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A Boy that turns into a girl, his tomboy of a fiancee, and his father that changes into a Panda!? Martial Arts may never be the same again...

Ranma (luan ma, Chinese for "wild horse") Saotome and his father, martial artist Genma, fall into magical pools while training in a region of China. Henceforth, Ranma will change into a girl whenever doused in cold water and back to a boy when doused in hot. Genma fares even worse-he becomes a giant panda. The pair leave exotic, dangerous China and return home to safe, familiar Japan, where years ago Saotome senior agreed with his old friend Tendo that Ranma would marry one of the Tendo daughters and take over the family dojo. The Tendo girls are underwhelmed by their prospective bridegroom. Youngest sister Akane, who draws the short straw, is a feisty young lady with formidable fighting skills and considerable contempt for the teenage boys who attempt to defeat and date her. She and boy-Ranma (Ranma-kun) strike antagonistic sparks off each other right away. Ranma tries to keep his inadvertent sex changes secret at school by posing as his/her own sibling, resulting in Akane and girl-Ranma (Ranma-chan) becoming rivals for supremacy among their classmates. Ranma-chan attracts unwelcome attention from the guys in class, while Ranma-kun is a babe magnet. The stories revolve around the familiar world of teenage home and school life, with the magical element providing injections of fantasy and romance. Just about every stranger who wanders into town has fallen into some kind of magical pool, and the resulting transformations turn school and dojo into a veritable zoo. Meanwhile Ranma and Akane grow to love each other but can't admit it, their various friends and rivals start to pair off, often unwittingly, and the quest to find a cure for the curse goes on.

Based on a 1988 manga in Shonen Sunday from Urusei Yatsura-creator Rumiko Takahashi, Ranma 1/2 duplicated her earlier success, but this time with a lead character that is both boy and girl and a strangeness that comes not from extraterrestrial origins but from magic. The story was soon picked up for TV, where it lasted for several years despite Shonen Sunday's sales sinking to their lowest-ever ebb while the manga was running in it. Chunks of the TV series are available in the U.S. under the titles Ranma 1/2, R: Anything Goes Martial Arts, R: Hard Battle, and R: Outta Control. However, real success has come abroad, particularly in Asia, where the kung fu and comedy, dubbed into local languages, make it the most China-friendly anime series. It is even shown in the censorious People's Republic, where its repetitive, lighthearted obsessions with romance, food, fighting, and sibling rivalries are not regarded as much of a threat to Communism.

The first movie, directed by Iuchi, was not based on incidents from the manga but had a specially created story based on Chinese legend. In Ranma 1/2 The Movie: Big Trouble In Nekonron, China (1991), Akane is kidnapped by prince Kirin, who wants to marry her, Ranma and the gang rescue her (in a battle scene that pays open homage to Saint Seiya, reflecting the involvement of Arai in both movies), and everything ends as usual with the leads refusing to admit their love for each other. The second, Nihao My Concubine (1992), directed by Suzuki, has the girls shipwrecked in the South Seas with a crazed young illusionist who forces them to compete in various skill tests to select his bride. To save Akane and the others from this fate worse than death, Ranma-chan has to compete in wacky activities such as survival flower arranging and obstacle-course cooking.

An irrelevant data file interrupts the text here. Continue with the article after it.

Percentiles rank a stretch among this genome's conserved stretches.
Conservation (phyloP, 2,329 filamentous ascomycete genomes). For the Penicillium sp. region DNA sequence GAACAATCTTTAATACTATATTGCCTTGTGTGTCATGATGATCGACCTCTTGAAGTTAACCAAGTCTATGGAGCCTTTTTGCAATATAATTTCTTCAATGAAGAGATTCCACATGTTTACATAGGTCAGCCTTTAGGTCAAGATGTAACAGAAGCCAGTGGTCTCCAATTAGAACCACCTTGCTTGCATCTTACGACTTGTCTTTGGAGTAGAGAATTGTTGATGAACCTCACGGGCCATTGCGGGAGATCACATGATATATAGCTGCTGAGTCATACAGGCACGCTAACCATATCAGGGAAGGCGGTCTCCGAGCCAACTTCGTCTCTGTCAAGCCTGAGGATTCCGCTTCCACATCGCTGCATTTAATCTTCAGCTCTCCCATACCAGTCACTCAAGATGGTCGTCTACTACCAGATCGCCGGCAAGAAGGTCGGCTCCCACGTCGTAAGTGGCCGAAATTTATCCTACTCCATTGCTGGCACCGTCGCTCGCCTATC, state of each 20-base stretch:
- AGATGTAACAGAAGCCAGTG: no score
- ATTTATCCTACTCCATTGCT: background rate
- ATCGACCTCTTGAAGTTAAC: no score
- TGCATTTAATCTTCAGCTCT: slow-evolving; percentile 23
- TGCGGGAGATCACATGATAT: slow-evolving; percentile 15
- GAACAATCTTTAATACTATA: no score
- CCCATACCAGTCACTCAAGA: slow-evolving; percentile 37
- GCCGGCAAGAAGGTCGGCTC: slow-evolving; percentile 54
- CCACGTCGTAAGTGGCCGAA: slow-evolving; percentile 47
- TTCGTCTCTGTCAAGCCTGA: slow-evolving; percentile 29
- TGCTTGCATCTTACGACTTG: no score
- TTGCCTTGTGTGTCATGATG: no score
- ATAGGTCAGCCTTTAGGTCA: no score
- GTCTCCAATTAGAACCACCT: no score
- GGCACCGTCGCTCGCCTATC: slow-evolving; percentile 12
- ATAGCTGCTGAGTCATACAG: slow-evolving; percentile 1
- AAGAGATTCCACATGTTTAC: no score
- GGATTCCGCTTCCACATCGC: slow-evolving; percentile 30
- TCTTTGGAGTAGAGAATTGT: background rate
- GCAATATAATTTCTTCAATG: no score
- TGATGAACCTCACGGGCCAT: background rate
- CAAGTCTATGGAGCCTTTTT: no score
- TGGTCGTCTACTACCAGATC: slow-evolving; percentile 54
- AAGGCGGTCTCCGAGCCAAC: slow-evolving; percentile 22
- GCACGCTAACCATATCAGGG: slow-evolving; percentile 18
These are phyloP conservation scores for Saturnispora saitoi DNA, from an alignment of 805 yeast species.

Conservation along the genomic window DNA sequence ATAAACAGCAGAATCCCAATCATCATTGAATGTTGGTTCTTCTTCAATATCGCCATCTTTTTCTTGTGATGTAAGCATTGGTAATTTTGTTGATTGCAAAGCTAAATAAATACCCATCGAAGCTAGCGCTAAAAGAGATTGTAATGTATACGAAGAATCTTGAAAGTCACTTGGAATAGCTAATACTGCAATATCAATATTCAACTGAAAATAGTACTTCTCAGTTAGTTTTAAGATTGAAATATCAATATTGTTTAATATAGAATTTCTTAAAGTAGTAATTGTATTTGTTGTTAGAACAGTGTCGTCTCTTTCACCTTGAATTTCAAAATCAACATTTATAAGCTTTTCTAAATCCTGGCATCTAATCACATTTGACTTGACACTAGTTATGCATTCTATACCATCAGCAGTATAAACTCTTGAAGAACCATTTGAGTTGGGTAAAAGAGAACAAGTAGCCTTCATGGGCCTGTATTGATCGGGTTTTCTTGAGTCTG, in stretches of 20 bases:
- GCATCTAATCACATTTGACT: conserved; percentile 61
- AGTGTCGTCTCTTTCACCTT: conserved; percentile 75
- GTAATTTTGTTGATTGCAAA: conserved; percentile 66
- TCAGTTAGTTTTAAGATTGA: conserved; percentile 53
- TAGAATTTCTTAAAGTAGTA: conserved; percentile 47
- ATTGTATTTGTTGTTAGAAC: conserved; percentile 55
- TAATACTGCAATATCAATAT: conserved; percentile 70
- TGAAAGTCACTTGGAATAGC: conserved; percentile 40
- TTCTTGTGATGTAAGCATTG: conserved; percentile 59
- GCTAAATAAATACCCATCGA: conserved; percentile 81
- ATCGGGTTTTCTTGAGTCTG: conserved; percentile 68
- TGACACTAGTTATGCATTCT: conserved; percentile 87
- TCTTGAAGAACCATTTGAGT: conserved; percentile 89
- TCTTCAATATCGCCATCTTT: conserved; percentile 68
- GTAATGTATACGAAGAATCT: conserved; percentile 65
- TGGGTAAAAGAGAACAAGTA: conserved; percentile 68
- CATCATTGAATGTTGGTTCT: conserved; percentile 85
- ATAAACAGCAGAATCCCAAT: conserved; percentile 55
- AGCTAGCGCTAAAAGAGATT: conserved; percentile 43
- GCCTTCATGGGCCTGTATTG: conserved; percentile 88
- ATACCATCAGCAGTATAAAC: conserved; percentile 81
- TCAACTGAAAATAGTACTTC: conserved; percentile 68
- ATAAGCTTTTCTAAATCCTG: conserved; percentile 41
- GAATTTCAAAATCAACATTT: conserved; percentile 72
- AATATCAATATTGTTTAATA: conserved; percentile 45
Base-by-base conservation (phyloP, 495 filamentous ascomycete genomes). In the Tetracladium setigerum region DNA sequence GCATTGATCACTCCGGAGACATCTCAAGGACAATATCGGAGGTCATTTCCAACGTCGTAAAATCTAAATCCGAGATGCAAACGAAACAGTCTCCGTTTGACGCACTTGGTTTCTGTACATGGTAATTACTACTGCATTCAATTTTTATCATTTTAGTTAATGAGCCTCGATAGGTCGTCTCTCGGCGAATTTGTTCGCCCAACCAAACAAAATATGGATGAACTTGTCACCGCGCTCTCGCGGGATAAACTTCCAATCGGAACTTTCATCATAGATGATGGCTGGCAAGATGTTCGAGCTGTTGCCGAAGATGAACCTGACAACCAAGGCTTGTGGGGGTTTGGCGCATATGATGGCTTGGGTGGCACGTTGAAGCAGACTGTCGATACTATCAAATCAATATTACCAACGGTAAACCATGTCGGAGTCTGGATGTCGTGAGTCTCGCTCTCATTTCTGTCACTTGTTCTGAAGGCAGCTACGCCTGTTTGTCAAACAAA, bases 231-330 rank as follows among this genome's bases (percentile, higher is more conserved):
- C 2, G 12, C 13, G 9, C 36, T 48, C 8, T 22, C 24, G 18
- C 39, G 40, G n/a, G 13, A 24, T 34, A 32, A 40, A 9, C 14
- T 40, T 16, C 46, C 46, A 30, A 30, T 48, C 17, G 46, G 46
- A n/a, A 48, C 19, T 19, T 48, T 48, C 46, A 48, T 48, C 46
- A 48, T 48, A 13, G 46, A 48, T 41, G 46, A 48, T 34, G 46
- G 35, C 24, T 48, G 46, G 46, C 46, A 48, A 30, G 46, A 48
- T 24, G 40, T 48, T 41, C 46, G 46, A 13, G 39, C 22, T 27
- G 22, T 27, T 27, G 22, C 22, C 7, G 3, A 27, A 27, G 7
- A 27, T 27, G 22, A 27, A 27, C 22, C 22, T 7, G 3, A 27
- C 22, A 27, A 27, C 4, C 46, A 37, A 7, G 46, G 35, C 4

Several video releases also kept the series in the public eye throughout the 1990s, many of which have also been released in English. Dead Heat Music Match (1990) started a new career for the three Tendo girls, Ranma-chan, and Chinese interloper Shampoo: they formed the band DoCo and their voice actresses went on to release numerous Ranma 1/2 music CDs and videos. It was followed in rapid succession by more videos, many of which have been released in English with desperately labored titles punning on famous Western films. Thus it was that the R Special video series (1993) was released in America as Desperately Seeking Shampoo, Like Water for Ranma 1/2, and Akane and Her Sisters. A second video series, R Super (1995), was similarly altered into An Akane to Remember, One Flew Over the Kuno's Nest (paired with a 30-minute "movie" Ranma 1/2 Team vs. The Legendary Phoenix), and Faster, Kasumi! Kill! Kill!. Nishimura directed most of the videos.

With animation that has not aged as badly as UY's and a seamless dub in the U.S., Ranma 1/2 has attracted fanatical Western devotees, but Takahashi had already covered the territory thoroughly, and a huge amount of plot and character recycling goes on. She cleverly exploits the factors that made UY such a success but with less inventiveness and humor, eventually dumbing down to sheer predictability. Taka-hashi's talent is far greater than Ranma 1/2 reveals; but her commercial success comes from giving her audiences exactly what they want, as often as they want it, and the Ranma 1/2 franchise delivers honestly on that basis. This makes it popular with a young teenage audience, which doubtless appreciates a series so interchangeable that the episodes do not need to be numbered, making little difference whether one is watching a TV episode or a video special. Likely to gain a new lease on life as the Pokémon generation reaches its teens and discovers new obsessions, but for a better measure of Takahashi's work, see Maison Ikkoku and One-Pound Gospel.

Original US Poster Art

General Information Edit
Name Ranma ½
Name: らんま½
Romaji: Ranma Nibunnoichi
Publisher Viz Media
Start Year 1989
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Aliases Ranma 1/2
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